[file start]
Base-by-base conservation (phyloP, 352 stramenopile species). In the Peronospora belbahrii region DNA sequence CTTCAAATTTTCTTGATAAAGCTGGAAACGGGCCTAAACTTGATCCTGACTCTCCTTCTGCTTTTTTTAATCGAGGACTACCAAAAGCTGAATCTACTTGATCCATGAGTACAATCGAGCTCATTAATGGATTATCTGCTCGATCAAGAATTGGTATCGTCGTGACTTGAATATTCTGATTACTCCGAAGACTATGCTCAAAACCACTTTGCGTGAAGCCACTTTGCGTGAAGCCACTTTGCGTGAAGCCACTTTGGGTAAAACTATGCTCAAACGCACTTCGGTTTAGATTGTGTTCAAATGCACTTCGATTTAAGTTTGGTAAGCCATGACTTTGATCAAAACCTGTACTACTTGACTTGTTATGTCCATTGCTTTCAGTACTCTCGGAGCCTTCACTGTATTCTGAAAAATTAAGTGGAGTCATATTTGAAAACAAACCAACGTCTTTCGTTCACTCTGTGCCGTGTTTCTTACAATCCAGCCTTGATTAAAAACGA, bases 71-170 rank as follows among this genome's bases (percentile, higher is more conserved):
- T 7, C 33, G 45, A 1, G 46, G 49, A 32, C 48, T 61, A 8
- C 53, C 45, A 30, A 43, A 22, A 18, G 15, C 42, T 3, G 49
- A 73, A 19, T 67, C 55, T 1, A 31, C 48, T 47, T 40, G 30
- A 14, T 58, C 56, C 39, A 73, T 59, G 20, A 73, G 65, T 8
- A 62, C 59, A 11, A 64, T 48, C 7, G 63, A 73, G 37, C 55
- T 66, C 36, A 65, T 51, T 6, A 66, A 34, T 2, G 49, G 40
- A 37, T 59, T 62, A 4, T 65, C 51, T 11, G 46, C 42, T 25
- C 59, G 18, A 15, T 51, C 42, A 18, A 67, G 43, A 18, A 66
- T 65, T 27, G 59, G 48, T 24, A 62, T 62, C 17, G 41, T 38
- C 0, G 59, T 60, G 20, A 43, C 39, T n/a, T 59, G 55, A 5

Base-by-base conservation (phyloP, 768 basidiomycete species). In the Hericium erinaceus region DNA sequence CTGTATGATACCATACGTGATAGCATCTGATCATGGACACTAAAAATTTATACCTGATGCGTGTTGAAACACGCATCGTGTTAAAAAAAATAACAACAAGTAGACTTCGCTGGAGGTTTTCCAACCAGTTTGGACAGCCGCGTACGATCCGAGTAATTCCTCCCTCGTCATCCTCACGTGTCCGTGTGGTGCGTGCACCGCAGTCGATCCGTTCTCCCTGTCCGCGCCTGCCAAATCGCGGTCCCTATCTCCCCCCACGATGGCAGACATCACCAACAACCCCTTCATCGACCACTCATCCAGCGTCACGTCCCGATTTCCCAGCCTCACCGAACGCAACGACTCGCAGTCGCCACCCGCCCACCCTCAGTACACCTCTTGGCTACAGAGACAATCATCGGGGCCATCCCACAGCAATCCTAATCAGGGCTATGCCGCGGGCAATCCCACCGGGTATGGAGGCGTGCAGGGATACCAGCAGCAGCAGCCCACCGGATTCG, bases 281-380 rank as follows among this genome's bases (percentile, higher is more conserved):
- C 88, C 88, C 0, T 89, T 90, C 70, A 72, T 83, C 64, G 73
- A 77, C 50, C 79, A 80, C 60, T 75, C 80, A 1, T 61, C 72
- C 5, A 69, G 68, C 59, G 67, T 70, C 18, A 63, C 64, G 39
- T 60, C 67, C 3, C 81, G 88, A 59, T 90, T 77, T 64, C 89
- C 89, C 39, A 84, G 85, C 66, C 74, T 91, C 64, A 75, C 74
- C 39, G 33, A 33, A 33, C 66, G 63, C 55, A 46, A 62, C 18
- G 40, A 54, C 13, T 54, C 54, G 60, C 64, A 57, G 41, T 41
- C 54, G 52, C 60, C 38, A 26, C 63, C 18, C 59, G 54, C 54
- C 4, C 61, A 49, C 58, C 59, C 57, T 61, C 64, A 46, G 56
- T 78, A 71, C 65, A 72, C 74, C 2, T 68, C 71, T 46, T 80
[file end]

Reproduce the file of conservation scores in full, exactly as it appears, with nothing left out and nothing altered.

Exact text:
Base-by-base conservation (phyloP, 352 stramenopile species). In the Peronospora belbahrii region DNA sequence CTTCAAATTTTCTTGATAAAGCTGGAAACGGGCCTAAACTTGATCCTGACTCTCCTTCTGCTTTTTTTAATCGAGGACTACCAAAAGCTGAATCTACTTGATCCATGAGTACAATCGAGCTCATTAATGGATTATCTGCTCGATCAAGAATTGGTATCGTCGTGACTTGAATATTCTGATTACTCCGAAGACTATGCTCAAAACCACTTTGCGTGAAGCCACTTTGCGTGAAGCCACTTTGCGTGAAGCCACTTTGGGTAAAACTATGCTCAAACGCACTTCGGTTTAGATTGTGTTCAAATGCACTTCGATTTAAGTTTGGTAAGCCATGACTTTGATCAAAACCTGTACTACTTGACTTGTTATGTCCATTGCTTTCAGTACTCTCGGAGCCTTCACTGTATTCTGAAAAATTAAGTGGAGTCATATTTGAAAACAAACCAACGTCTTTCGTTCACTCTGTGCCGTGTTTCTTACAATCCAGCCTTGATTAAAAACGA, bases 71-170 rank as follows among this genome's bases (percentile, higher is more conserved):
- T 7, C 33, G 45, A 1, G 46, G 49, A 32, C 48, T 61, A 8
- C 53, C 45, A 30, A 43, A 22, A 18, G 15, C 42, T 3, G 49
- A 73, A 19, T 67, C 55, T 1, A 31, C 48, T 47, T 40, G 30
- A 14, T 58, C 56, C 39, A 73, T 59, G 20, A 73, G 65, T 8
- A 62, C 59, A 11, A 64, T 48, C 7, G 63, A 73, G 37, C 55
- T 66, C 36, A 65, T 51, T 6, A 66, A 34, T 2, G 49, G 40
- A 37, T 59, T 62, A 4, T 65, C 51, T 11, G 46, C 42, T 25
- C 59, G 18, A 15, T 51, C 42, A 18, A 67, G 43, A 18, A 66
- T 65, T 27, G 59, G 48, T 24, A 62, T 62, C 17, G 41, T 38
- C 0, G 59, T 60, G 20, A 43, C 39, T n/a, T 59, G 55, A 5

Base-by-base conservation (phyloP, 768 basidiomycete species). In the Hericium erinaceus region DNA sequence CTGTATGATACCATACGTGATAGCATCTGATCATGGACACTAAAAATTTATACCTGATGCGTGTTGAAACACGCATCGTGTTAAAAAAAATAACAACAAGTAGACTTCGCTGGAGGTTTTCCAACCAGTTTGGACAGCCGCGTACGATCCGAGTAATTCCTCCCTCGTCATCCTCACGTGTCCGTGTGGTGCGTGCACCGCAGTCGATCCGTTCTCCCTGTCCGCGCCTGCCAAATCGCGGTCCCTATCTCCCCCCACGATGGCAGACATCACCAACAACCCCTTCATCGACCACTCATCCAGCGTCACGTCCCGATTTCCCAGCCTCACCGAACGCAACGACTCGCAGTCGCCACCCGCCCACCCTCAGTACACCTCTTGGCTACAGAGACAATCATCGGGGCCATCCCACAGCAATCCTAATCAGGGCTATGCCGCGGGCAATCCCACCGGGTATGGAGGCGTGCAGGGATACCAGCAGCAGCAGCCCACCGGATTCG, bases 281-380 rank as follows among this genome's bases (percentile, higher is more conserved):
- C 88, C 88, C 0, T 89, T 90, C 70, A 72, T 83, C 64, G 73
- A 77, C 50, C 79, A 80, C 60, T 75, C 80, A 1, T 61, C 72
- C 5, A 69, G 68, C 59, G 67, T 70, C 18, A 63, C 64, G 39
- T 60, C 67, C 3, C 81, G 88, A 59, T 90, T 77, T 64, C 89
- C 89, C 39, A 84, G 85, C 66, C 74, T 91, C 64, A 75, C 74
- C 39, G 33, A 33, A 33, C 66, G 63, C 55, A 46, A 62, C 18
- G 40, A 54, C 13, T 54, C 54, G 60, C 64, A 57, G 41, T 41
- C 54, G 52, C 60, C 38, A 26, C 63, C 18, C 59, G 54, C 54
- C 4, C 61, A 49, C 58, C 59, C 57, T 61, C 64, A 46, G 56
- T 78, A 71, C 65, A 72, C 74, C 2, T 68, C 71, T 46, T 80